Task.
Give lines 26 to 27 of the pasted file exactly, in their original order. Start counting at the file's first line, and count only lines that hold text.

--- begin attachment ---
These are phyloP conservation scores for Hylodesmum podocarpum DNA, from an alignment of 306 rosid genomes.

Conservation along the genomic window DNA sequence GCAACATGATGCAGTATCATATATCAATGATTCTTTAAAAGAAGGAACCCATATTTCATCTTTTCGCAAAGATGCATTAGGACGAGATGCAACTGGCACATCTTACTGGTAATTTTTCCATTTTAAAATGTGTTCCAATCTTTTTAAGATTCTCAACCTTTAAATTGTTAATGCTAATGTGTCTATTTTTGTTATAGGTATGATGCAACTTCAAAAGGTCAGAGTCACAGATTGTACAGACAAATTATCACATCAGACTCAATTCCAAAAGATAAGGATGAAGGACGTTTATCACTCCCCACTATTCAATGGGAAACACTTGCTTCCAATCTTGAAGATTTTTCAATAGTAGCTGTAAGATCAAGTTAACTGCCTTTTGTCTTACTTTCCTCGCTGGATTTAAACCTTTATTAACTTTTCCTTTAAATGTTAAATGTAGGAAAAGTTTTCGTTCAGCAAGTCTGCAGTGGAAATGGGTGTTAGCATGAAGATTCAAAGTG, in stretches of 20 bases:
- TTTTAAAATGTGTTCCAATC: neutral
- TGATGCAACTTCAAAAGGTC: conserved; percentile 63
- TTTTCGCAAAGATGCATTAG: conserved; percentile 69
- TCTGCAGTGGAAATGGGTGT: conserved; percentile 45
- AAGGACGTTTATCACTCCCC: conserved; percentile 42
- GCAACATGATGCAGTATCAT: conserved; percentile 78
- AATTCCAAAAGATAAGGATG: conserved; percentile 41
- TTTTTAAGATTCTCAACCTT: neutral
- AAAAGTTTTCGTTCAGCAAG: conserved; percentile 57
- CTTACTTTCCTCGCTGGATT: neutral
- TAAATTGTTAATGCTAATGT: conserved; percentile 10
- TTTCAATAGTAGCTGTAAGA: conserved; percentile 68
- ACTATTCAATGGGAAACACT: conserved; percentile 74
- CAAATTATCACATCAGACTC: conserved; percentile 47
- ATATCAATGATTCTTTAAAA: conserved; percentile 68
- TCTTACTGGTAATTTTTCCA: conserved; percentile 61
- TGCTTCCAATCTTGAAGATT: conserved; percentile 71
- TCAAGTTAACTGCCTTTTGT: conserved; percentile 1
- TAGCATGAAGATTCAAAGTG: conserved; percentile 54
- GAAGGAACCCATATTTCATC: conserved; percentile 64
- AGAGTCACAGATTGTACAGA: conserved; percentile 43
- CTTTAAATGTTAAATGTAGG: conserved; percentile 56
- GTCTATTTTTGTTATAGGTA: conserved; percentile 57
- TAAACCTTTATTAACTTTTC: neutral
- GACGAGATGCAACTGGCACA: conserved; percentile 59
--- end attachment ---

- TAAACCTTTATTAACTTTTC: neutral
- GACGAGATGCAACTGGCACA: conserved; percentile 59